Concrete kerbing is an essential tool in reducing accidents on and around roads. It helps increase the flow of traffic, discourages illegal lane changes, makes the edge of the road clearer at night and creates a barrier between pedestrians and cars. Kerbing is most important in areas with high foot traffic, complex traffic arrangements and lower speed limits. It's less appropriate on rural or high speed roads.
Keeps cars and pedestrians separate
Kerbing is one of the simplest and most effective ways to keep pedestrians and cars separate from one another. Steep-faced barrier kerbs discourage drivers from attempting to mount the pavement, whether to park or to illegally overtake another car, and this reduces the risk of injury to people walking past. The kerb also clearly indicates where the road begins, so pedestrians will know to take extra care when close to the edge of the path. The clear visual barrier created by a kerb is an effective psychological tool which encourages drivers to stay on the road, even when the kerb is not steep, which may be the case in areas with driveways or car park entrances.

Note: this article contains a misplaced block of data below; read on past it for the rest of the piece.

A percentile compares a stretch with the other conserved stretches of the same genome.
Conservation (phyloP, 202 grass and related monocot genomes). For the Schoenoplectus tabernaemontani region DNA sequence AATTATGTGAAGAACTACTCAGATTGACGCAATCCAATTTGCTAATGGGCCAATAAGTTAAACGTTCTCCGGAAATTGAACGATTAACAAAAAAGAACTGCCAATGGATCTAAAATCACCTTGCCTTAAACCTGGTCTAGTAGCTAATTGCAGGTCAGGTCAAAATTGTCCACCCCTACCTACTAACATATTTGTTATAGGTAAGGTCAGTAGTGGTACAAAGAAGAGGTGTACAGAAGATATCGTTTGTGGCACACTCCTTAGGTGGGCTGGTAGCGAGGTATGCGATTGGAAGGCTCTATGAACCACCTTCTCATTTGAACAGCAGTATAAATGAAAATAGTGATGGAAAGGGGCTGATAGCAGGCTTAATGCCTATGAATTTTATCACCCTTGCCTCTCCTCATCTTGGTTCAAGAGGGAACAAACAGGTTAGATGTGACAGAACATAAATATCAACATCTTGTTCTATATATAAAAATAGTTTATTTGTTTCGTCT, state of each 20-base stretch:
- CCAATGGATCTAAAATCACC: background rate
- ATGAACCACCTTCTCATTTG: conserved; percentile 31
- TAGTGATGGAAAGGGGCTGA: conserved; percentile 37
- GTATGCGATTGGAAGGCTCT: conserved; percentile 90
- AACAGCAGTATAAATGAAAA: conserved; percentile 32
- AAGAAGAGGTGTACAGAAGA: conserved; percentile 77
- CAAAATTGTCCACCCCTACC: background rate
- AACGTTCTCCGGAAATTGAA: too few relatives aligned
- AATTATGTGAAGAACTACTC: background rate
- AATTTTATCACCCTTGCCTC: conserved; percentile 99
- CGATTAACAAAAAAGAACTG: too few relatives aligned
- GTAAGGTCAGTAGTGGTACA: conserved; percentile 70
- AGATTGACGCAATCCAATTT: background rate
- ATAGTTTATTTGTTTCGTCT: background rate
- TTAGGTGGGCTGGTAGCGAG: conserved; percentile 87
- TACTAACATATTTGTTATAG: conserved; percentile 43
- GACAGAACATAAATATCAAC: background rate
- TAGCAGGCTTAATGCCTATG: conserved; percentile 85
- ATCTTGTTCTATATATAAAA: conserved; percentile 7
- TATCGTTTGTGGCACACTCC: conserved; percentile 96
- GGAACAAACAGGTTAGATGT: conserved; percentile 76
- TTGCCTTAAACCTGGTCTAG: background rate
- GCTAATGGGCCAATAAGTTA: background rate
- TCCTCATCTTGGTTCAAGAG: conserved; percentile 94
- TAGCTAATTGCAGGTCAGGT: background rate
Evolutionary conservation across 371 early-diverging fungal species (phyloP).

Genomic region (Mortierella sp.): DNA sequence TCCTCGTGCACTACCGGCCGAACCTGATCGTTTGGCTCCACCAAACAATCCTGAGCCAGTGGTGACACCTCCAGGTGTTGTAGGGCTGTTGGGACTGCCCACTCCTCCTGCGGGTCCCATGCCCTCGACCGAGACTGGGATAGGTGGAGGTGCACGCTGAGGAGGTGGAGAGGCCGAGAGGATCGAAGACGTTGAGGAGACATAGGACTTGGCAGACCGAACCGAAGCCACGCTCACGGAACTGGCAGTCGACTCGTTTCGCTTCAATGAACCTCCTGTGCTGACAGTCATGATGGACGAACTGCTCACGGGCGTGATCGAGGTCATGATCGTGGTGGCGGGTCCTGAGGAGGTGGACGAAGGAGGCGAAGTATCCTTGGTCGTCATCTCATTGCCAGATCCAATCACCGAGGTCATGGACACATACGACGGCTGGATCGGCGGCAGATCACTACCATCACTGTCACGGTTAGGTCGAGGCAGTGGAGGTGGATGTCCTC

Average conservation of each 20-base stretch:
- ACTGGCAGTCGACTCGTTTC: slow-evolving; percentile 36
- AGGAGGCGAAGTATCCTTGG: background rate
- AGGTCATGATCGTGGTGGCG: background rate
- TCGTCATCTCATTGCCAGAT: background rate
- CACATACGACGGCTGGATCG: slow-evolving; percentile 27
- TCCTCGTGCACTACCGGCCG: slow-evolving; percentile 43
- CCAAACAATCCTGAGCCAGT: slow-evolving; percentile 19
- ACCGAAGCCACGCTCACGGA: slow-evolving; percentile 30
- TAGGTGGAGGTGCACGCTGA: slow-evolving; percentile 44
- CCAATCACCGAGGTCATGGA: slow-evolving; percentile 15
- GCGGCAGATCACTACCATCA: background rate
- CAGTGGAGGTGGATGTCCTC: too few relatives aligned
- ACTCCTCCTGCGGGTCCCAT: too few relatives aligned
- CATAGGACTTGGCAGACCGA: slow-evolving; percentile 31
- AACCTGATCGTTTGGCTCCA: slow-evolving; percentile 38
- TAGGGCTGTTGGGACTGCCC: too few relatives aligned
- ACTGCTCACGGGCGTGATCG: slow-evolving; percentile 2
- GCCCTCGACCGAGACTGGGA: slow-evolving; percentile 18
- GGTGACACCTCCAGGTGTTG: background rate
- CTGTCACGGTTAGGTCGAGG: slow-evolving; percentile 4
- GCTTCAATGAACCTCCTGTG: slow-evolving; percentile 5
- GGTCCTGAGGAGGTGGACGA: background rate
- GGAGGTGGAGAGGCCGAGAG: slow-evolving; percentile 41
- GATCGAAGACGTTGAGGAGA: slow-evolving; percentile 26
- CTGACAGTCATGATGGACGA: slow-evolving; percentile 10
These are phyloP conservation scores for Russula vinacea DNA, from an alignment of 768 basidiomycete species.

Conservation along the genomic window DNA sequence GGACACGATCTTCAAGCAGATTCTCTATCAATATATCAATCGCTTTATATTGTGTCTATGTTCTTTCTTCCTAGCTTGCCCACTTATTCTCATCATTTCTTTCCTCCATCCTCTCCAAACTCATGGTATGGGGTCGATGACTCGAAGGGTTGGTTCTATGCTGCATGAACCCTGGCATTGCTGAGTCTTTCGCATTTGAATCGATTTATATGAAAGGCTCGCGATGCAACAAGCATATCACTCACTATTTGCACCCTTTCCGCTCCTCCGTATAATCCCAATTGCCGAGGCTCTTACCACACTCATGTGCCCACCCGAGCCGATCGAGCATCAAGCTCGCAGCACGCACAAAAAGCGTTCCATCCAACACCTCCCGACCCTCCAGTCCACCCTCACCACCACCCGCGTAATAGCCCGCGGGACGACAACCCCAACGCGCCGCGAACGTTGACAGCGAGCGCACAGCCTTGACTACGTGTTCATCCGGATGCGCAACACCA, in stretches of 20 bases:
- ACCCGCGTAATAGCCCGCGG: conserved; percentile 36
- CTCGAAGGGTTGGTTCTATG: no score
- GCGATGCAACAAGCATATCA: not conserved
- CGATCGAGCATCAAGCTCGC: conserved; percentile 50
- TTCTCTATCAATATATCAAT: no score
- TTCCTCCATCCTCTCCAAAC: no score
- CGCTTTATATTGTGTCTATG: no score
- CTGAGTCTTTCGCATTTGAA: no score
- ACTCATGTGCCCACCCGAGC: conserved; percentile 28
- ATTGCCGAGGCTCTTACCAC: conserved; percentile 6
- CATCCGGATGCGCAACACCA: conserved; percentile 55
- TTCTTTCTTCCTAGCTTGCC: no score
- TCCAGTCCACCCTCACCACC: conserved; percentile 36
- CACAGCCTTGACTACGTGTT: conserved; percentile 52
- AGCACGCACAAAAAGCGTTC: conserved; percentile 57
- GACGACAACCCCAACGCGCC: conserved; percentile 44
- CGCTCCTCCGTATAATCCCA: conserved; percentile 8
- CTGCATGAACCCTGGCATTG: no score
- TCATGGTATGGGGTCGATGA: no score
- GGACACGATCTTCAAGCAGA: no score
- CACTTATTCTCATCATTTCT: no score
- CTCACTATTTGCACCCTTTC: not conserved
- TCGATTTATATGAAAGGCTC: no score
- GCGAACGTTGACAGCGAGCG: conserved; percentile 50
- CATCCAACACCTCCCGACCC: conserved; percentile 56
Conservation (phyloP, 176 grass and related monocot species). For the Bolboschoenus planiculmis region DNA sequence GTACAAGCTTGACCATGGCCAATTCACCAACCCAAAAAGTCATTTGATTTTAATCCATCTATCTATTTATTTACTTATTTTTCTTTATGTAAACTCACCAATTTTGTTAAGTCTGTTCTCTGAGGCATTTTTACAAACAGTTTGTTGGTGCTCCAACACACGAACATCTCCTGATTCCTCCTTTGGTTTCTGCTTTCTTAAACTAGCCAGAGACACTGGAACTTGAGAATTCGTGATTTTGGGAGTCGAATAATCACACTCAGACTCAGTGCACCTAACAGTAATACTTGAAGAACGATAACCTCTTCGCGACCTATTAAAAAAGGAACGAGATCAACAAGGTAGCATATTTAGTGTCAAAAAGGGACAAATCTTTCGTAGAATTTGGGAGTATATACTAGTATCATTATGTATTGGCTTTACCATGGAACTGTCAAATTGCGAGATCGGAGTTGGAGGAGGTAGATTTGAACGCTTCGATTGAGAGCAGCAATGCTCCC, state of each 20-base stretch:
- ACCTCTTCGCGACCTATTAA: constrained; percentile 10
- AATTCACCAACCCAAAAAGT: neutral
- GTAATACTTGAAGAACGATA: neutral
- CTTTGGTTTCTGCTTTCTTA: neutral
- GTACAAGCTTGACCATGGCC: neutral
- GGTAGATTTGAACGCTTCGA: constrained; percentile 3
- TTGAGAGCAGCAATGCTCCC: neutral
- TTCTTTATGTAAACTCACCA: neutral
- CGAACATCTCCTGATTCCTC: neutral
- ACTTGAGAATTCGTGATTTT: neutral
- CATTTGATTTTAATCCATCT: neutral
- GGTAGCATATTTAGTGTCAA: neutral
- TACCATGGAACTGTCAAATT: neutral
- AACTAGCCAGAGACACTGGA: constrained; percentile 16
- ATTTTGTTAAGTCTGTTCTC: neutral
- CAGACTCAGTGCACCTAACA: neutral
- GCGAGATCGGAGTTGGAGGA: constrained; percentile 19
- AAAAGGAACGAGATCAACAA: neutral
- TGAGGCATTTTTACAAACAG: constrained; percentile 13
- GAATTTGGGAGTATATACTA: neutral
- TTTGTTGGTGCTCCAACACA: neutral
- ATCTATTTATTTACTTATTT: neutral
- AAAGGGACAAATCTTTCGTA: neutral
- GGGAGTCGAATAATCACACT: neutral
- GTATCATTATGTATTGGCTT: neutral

Indicates lanes that shouldn't be crossed
In areas with a high volume of traffic and multiple lanes, illegal lane changing can be a big issue, particularly during rush hour. Kerbing can be used to make lane distinctions clearer, and prevent illegal changes, which are often the cause of collisions. A narrow area of steep-faced kerb is effective in most cases, while a wider area with reflective markers is recommended for areas with heavy traffic after dark. Barrier kerbs are the most effective in preventing lane changes, but most drivers will be discouraged by even a low-walled kerb. Combined with clear signposting, kerbing can significantly reduce accidents caused by confusion in busy areas with multiple lanes.
Improves traffic flow
Using kerbing to clearly mark the edge of curved roads can increase driver perception and reduce accidents in areas with winding roads or sharp turns. Reflective kerbs are very effective in marking the sides of roads that aren't clear at night, reducing accidents when it's dark or poor weather means visibility is low. High visibility kerbing, which is marked with bright white paint, is also useful in areas without distinctly defined road edges. A combination of these two types of kerbing can be used for the best results. Increased driver perception means that traffic flow will be improved and the risk of accidents will decrease.